In a strange way, optimism abounds in this novel – optimism in the shape of man’s willingness to continue to fight, to resist in the face of attack from a faceless, inhuman enemy. In an apparently capricious world, exerting this will elevates the characters above their daily horrors, into some sort of meaning. Appropriately enough, there is no firm conclusion to the book after the plague disappears, no trite, easy end. Instead we are left with a rather chilling (not to say lengthy) warning:
“Car il savait ce que cette foule en joie ignorait, et qu’on peut lire dans les livres, que le bacille de la peste ne meurt ni ne disparaît jamais, qu’il peut rester pendant des dizaines d’années endormi dans le meubles et le linge, qu’il attend patiemment dans les chambres, les caves, les malles, les mouchoirs et les paperasses, et que, peut-être, le jour viendrait où, pour le malheur et l’enseignement des hommes, la peste réveillerait ses rats les enverrait mourir dans une cité heureuse”
“For he knew what this joyous crowd did not, and what can be read in books, that the germ of the plague never dies nor disappears, that it can remain asleep for tens of years in furniture and sheets, that it waits patiently in bedrooms, cellars, trunks, handkerchiefs and paperwork, and that, perhaps, the day would come when, for man’s misfortune and learning, the plague would wake its rats and send them to die in a happy neighbourhood”
I must have bought hundreds of these little A5-ish sized comics over the years. I was always, and remain, fond of the artwork’s impression of movement, if not the writing – even at a tender age I knew no footballer would hear, acknowledge, and mentally respond to an individual cry from the crowd while in the process of launching an effort on goal. But still, they had to make the narrative work somehow.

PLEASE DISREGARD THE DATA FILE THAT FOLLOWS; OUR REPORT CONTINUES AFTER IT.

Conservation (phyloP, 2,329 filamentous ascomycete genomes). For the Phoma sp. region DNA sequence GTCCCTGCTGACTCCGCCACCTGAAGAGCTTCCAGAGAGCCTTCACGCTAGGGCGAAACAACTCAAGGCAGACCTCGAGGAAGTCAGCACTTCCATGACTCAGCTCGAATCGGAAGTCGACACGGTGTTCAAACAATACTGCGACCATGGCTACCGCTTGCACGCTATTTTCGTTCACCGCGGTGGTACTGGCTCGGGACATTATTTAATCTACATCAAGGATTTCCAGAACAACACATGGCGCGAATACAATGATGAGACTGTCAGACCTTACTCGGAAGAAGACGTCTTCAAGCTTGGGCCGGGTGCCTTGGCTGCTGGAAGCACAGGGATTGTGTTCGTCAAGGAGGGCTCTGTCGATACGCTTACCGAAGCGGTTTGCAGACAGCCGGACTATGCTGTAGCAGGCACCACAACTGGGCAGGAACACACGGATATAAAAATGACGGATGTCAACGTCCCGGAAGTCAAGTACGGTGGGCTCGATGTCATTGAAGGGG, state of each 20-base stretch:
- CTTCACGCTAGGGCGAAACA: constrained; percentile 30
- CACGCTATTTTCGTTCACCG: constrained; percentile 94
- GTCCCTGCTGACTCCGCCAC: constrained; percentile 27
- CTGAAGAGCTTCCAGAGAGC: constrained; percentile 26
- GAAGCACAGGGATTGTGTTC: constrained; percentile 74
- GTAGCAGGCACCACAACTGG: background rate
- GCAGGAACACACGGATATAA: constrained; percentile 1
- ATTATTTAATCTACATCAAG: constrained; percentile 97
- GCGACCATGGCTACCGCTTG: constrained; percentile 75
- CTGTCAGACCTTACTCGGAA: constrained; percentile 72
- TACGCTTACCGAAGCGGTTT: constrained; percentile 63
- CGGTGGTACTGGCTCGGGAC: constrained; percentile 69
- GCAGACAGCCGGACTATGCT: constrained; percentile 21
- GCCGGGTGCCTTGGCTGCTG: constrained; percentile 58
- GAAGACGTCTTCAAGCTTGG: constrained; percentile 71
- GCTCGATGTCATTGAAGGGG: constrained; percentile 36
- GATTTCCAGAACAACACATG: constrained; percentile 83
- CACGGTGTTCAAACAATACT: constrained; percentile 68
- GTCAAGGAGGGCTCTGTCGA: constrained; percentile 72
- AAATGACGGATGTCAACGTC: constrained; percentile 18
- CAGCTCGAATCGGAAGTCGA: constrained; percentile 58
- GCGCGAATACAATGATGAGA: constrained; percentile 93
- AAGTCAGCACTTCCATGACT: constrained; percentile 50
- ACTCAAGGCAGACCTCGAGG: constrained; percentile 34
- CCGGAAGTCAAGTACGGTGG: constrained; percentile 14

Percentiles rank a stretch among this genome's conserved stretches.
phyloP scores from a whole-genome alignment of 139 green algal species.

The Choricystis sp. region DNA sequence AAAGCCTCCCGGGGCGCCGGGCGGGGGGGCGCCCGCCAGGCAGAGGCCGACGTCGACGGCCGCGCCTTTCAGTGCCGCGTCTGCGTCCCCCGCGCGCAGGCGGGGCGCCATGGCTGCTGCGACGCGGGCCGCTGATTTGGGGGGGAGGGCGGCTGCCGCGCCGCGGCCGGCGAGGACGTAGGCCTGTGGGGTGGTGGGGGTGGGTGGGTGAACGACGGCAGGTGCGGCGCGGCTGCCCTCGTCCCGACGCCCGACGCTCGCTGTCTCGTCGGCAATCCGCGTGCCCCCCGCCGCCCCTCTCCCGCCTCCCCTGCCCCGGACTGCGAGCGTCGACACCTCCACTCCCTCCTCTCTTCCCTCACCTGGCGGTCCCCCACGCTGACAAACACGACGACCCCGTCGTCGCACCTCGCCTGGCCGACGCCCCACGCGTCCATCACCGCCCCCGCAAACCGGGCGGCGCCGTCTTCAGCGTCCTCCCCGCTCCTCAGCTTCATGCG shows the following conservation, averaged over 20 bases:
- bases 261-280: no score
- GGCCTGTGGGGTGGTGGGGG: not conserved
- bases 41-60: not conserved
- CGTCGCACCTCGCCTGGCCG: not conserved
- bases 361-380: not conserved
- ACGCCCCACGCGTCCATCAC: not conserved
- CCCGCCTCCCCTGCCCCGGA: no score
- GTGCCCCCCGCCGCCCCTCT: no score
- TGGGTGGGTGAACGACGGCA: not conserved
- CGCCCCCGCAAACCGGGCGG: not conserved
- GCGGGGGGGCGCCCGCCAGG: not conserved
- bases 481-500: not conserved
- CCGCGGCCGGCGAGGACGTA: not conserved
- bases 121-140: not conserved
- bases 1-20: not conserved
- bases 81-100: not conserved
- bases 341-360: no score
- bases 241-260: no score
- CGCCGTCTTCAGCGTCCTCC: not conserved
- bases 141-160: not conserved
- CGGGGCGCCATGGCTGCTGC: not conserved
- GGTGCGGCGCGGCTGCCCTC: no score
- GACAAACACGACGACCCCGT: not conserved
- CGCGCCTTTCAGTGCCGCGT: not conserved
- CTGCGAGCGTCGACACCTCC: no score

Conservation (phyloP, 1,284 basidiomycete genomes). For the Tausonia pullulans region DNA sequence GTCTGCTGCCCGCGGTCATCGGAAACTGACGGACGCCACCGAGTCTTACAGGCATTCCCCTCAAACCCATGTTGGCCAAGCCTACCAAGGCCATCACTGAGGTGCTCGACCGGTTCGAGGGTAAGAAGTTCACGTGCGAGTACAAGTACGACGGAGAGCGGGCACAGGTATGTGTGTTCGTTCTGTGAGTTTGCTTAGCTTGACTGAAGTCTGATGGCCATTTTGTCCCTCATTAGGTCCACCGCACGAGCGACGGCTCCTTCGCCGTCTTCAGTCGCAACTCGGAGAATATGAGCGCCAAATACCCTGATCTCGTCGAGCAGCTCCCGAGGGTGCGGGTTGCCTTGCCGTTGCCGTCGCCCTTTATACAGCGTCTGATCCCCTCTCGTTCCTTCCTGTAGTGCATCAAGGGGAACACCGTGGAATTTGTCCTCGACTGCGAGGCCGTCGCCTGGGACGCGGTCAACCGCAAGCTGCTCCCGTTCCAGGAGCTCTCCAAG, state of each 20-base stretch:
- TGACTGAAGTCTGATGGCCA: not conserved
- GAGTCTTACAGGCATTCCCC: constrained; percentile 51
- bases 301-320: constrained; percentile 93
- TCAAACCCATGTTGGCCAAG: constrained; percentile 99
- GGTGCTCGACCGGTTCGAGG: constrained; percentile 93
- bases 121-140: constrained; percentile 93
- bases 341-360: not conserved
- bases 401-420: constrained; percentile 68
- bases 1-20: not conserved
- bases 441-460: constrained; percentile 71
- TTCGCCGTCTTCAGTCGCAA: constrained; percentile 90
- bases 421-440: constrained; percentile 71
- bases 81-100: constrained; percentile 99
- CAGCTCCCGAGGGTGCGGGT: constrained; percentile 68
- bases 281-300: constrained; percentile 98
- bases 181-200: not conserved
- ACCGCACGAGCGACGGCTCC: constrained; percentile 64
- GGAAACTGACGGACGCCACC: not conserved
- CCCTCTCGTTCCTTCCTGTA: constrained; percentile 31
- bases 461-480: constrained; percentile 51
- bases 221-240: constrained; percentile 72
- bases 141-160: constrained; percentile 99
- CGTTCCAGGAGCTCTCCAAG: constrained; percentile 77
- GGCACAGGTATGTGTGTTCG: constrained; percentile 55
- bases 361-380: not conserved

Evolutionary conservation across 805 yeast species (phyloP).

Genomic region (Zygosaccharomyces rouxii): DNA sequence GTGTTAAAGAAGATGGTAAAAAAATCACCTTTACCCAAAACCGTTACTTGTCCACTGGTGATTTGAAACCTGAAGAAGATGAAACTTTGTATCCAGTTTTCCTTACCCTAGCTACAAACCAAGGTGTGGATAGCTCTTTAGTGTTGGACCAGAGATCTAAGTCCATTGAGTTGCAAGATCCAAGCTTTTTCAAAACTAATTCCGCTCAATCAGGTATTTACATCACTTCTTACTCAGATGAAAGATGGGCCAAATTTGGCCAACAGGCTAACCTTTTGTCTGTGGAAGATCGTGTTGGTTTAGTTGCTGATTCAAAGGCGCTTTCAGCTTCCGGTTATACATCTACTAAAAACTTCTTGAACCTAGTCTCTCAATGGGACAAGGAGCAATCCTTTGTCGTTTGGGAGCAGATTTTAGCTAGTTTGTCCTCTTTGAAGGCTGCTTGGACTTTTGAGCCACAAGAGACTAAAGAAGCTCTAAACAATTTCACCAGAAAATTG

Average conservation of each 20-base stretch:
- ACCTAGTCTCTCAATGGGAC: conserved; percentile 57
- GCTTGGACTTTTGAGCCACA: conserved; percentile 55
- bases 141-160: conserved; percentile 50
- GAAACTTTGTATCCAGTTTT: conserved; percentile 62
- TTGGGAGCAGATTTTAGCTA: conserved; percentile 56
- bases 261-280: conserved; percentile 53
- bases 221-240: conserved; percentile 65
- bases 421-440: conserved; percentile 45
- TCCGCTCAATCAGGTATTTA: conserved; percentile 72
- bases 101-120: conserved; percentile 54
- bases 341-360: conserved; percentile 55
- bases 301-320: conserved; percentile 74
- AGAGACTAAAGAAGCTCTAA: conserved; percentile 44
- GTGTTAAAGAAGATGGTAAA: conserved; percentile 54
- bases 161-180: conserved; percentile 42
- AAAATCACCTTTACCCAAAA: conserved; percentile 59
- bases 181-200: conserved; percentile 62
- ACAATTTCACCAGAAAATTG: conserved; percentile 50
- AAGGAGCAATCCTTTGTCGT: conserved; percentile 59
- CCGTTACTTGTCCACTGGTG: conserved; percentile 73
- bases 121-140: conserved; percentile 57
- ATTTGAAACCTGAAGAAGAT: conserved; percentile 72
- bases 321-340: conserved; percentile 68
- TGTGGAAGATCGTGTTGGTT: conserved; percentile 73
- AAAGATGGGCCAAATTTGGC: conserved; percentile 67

I love the premise of this storyline: up-and-coming Divison 1 (in the days before Sky Sports invented football, this was) footballer goes off the rails a bit and is sent to an aspiring non-league team in a harsh mining community to be taught a lesson. While there he causes ructions with his Big Time Charlie attitude and is, somewhat unfairly, held morally accountable for a terrible mine collapse (shades of Germinal there. Or is that just me?) which results in the death of some of the team, before rallying his more illustrious contacts to the cause and single-handedly seeing the team to promotion to the football league, and completely restoring his reputation.
A couple of years on, and I must have moved on the permanent toy advert that was Transformers. 30p for the comic and a terrific Panini Transformers sticker album? Bargain! Of course, the real killer was in the ongoing purchase of stickers. How could I have been so blind? How??
I’d never have believed you if you’d told me the word “freakin’” was used in 1986, much less that I’d been aware of it.
Recently rediscovered at my Grandma’s house, and in residence there since 20th October 1984 (approximately)
I like the swaps section, where Gareth Williams of Weston-Super-Mare is offering Darth Vader in return for, um, himself
The caption competition, meanwhile, is crying out for an entry where they both say “I think you may have got yourself typecast here”
That’s all folks. We made it through to the other side. Give yourselves a pat on the back.
An Englishman’s home is his castle, and his front lawn is his Hanging Garden of Babylon..
..and he’s nothing if not tolerant and polite.